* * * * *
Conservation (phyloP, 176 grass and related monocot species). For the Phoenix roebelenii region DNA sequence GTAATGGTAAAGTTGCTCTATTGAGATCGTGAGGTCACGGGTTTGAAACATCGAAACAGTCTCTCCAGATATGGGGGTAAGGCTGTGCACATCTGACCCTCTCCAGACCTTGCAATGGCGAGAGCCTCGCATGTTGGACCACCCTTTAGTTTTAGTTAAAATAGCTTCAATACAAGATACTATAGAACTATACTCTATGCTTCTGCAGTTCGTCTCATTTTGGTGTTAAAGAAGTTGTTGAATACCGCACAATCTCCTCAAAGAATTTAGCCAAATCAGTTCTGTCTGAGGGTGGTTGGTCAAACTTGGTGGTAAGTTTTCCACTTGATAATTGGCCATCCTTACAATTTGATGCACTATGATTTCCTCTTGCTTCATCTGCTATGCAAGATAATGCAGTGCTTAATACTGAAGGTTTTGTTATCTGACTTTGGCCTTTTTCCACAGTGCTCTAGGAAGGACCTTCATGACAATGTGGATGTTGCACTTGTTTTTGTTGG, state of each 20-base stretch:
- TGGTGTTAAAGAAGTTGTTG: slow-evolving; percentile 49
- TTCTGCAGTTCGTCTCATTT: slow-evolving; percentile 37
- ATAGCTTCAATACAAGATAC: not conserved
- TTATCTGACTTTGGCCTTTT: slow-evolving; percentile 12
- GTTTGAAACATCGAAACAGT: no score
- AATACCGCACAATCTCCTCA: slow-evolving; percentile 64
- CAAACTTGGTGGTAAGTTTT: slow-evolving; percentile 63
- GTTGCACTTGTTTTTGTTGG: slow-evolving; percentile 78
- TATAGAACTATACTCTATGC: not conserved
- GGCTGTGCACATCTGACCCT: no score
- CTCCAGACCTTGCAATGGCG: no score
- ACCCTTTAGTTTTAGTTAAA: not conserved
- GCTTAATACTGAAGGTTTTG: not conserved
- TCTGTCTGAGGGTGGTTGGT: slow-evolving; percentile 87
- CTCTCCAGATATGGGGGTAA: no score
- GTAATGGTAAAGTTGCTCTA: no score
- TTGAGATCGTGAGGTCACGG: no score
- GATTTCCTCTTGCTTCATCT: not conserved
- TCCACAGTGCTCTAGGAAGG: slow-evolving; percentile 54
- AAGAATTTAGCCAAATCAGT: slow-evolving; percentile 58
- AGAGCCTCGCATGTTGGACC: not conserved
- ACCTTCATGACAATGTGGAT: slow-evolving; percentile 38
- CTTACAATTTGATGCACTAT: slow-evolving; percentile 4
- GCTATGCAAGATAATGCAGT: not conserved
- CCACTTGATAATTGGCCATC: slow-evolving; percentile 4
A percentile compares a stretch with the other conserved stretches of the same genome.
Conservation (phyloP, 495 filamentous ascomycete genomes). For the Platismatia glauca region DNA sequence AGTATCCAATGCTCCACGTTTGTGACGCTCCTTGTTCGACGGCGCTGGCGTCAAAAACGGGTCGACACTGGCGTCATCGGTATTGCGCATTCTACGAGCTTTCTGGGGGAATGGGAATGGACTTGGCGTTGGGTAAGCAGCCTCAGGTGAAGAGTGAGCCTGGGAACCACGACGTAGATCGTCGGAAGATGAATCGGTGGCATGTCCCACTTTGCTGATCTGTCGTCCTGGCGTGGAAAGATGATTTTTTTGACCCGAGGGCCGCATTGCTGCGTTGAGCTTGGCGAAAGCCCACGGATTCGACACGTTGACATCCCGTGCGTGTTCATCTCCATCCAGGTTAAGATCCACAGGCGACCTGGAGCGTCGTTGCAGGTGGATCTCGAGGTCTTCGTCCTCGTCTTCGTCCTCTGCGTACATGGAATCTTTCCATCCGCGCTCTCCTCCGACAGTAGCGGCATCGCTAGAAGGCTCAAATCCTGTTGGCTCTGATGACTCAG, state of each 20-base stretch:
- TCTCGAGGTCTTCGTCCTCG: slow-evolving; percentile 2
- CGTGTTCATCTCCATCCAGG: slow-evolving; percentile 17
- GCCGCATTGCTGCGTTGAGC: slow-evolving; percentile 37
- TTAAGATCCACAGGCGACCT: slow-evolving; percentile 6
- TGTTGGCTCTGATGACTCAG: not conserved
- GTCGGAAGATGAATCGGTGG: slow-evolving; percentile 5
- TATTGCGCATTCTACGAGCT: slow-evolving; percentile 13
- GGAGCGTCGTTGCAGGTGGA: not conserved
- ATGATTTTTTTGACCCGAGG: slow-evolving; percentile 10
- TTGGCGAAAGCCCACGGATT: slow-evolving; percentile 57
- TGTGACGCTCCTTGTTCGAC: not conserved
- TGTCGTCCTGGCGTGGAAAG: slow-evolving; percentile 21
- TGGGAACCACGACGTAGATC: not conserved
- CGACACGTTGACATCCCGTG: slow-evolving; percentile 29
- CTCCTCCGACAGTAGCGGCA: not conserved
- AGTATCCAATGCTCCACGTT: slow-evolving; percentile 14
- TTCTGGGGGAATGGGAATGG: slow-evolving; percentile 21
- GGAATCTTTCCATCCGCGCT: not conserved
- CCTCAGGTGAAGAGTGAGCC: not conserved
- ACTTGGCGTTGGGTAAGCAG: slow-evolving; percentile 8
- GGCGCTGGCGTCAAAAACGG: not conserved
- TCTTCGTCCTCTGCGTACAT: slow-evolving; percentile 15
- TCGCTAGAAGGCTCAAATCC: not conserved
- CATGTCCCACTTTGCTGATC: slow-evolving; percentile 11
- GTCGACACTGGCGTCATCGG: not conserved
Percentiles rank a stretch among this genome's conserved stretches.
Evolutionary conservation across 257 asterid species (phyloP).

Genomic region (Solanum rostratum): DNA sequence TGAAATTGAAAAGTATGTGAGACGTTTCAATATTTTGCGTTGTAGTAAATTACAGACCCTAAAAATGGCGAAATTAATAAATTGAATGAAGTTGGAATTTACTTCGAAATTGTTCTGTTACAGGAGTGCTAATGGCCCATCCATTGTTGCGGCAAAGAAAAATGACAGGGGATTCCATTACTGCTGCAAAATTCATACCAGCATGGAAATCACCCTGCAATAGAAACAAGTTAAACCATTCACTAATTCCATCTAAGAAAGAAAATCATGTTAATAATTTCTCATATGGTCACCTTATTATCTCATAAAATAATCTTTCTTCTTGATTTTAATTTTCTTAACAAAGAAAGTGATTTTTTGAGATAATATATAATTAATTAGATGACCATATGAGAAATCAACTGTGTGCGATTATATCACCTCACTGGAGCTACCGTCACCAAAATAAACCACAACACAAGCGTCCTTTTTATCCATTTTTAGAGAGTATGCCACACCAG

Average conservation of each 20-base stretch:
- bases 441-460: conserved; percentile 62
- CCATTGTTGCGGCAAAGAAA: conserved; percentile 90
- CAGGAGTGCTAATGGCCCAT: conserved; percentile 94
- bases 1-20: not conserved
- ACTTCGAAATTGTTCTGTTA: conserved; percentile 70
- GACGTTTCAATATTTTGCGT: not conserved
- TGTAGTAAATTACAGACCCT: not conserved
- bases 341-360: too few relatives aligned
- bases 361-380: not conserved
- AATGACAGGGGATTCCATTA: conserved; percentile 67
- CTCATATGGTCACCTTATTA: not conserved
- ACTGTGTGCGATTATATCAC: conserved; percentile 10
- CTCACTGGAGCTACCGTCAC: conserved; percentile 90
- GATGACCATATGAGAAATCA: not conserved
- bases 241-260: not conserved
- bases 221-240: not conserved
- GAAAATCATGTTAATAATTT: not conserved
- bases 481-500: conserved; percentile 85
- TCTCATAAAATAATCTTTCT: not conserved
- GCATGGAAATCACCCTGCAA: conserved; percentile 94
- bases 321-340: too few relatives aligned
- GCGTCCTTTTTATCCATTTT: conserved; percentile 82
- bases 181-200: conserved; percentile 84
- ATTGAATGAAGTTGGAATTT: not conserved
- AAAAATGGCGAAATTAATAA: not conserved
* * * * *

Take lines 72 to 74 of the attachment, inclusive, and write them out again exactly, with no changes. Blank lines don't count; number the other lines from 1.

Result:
- bases 241-260: not conserved
- bases 221-240: not conserved
- GAAAATCATGTTAATAATTT: not conserved